Apple in discussion with studios over early access to movies

As online streaming continues to grow as a prime mode of content distribution for music and movies, consumers have been dreaming of the day when they can start streaming movies like THE FORCE AWAKENS, ROGUE ONE, CAPTAIN AMERICA and more as soon as they hit theaters. There are some who scoff at the idea, saying that movies being the business they are the model won’t change any time soon, if at all. However, those folks may be eating those words in the near future, and with a generous layer of butter on top.

According to a Bloomberg report, studios such as 21st Century Fox, Universal and Warner Bros. have all confirmed they are actively looking for advantageous ways to distribute their movies to the public via at-home streaming, some as early as two weeks after their initial release. Though there are companies that would kill to get exclusive rights for such streaming, like Amazon and Vudu, there’s one that wants to get in on the action in a big way, and has the resources to do it: Apple.

Sources say that the aforementioned studios have been talking with the mega-company about offering streaming rights to their movies, which will help iTunes establish itself in the movie-streaming business as much as it has in the music business. But though iTunes has the clout and notoriety to make this proposal worth the studios’ while, the report mentions that studios going to other services (like the ones mentioned above) is not out of the question.

This all comes on the heels of theater chains like AMC and Regal reporting drops in shares between 2-3 percent, and as audiences flee from over-priced goodies and 3D surcharges. As well, there's Napster founder Sean Parker’s proposed plan to create a service called Screening Room, which promises to deliver movies into the home the same day as they’re released in theaters. Theater chains balked at the idea, but some Hollywood big-wigs like Peter Jackson, Steven Spielberg and Martin Scorsese have supported the service.

Of course there are other obstacles in the way of making streaming a reality outside of who gets rights, with money and piracy being the chiefs. No doubt it would be difficult to digitally hack Apple in order to distribute copies of the movie there’s nothing standing in the way of someone streaming a movie at home, filming it with a video camera, and then distributing it online.  One proposed method of determent comes from Parker in which a unique watermark on the movie would make it easy to track anyone illegally uploading them.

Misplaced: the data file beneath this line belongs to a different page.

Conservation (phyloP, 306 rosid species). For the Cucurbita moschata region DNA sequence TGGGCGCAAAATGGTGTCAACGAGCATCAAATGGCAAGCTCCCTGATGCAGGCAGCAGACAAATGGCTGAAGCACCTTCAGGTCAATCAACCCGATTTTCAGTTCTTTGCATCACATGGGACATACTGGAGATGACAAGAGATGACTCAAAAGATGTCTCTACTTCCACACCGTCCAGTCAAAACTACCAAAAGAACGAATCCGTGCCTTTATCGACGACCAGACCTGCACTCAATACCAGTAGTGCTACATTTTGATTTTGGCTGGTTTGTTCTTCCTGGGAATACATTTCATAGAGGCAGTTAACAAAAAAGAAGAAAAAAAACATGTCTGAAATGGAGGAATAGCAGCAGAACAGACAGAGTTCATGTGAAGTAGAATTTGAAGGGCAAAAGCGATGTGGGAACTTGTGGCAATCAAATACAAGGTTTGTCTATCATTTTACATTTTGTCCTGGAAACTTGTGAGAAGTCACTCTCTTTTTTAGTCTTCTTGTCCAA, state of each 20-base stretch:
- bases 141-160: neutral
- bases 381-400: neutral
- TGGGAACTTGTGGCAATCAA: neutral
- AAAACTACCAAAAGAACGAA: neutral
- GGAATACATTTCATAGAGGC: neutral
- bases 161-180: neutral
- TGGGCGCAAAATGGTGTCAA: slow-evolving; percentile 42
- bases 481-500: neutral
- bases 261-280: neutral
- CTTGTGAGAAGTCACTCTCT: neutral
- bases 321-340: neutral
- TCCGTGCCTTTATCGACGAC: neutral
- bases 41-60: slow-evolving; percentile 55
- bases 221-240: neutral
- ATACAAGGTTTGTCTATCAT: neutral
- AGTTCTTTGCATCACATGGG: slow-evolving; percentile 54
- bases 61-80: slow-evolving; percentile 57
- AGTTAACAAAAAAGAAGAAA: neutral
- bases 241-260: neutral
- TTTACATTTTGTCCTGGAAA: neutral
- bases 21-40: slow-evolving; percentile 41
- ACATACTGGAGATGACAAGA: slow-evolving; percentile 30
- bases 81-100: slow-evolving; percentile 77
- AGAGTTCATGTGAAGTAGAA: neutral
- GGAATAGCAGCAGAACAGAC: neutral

As for money, though audiences hope this means huge movies would just go onto Netflix the day of their release at no extra charge to them outside of their monthly fee, chances are renting these movies would cost a pretty penny. Estimates put the rental at any of these movies between $25 and $50 (depending on which movie, no doubt), with studios getting big chunks of that cash, much like they do from ticket sales.

Granted this may sound like a good idea for those who can’t afford going to the movies as often as they want, but the implementation of services like this are far off given the kinks that must be worked out. Plus, the idea of seeing these movies available for at-home viewing after as little as two weeks has proven succesful when attempted in the past. Something similar was done last year for PARANORMAL ACTIVITY: THE GHOST DIMENSION and SCOUTS GUIDE TO THE ZOMBIE APOCALYPSE, wherein the studio decided to release the movies digitally 17 days after they dropped below 300 theaters. Some chains like AMC agreed, but many like Regal and Cinemark all-out refused to show the movies, cutting their distributions in half.

What could stand as a more reasonable agreement is to make movies available after 30 days in theaters. Theaters right now have a 90 exclusive on most movies, but films tend to make almost all of their money (and therefore chains see most of their attendance for the movie) after the first month. CAPTAIN AMERICA: CIVIL WAR for instance made $390 million of its $408 million domestic take after one month, whereas THE FORCE AWAKENS made $858 million of its $936 million.

Audiences want to save money while the business needs to make money. This is the ultimate conundrum, but studios and streaming services like Apple do appear to want to bridge that gap so everyone wins. Nothing in the world beats the experience of watching the movie on a massive screen with amazing sound, and the theater-going experience provides other benefits that can’t be overlooked (the biggest being getting out of your [email protected] house). The immediate streaming model works for smaller films (two I saw this year, IMPERIUM with Daniel Radcliffe and GOAT with Nick Jonas, were through same-day streaming on Vudu), but big movies could lose massive profits by being streamed at home too soon after release. There’s a lot more to this discussion that no one has time to write out, but the big thing for audiences will always be saving money, and having worked at theaters for some time I have one piece of advice: When you’re alone at the cinema, and you're buying enough junk food to fill several buckets, stop yourself, and ask if it’s worth not having electricity. The answer may shock you.

Check out the beginning of this excellent director roundtable from 2016 where Quentin Tarantino, Ridley Scott and more talk about the state of movies and at-home viewing.

Source: Bloomberg



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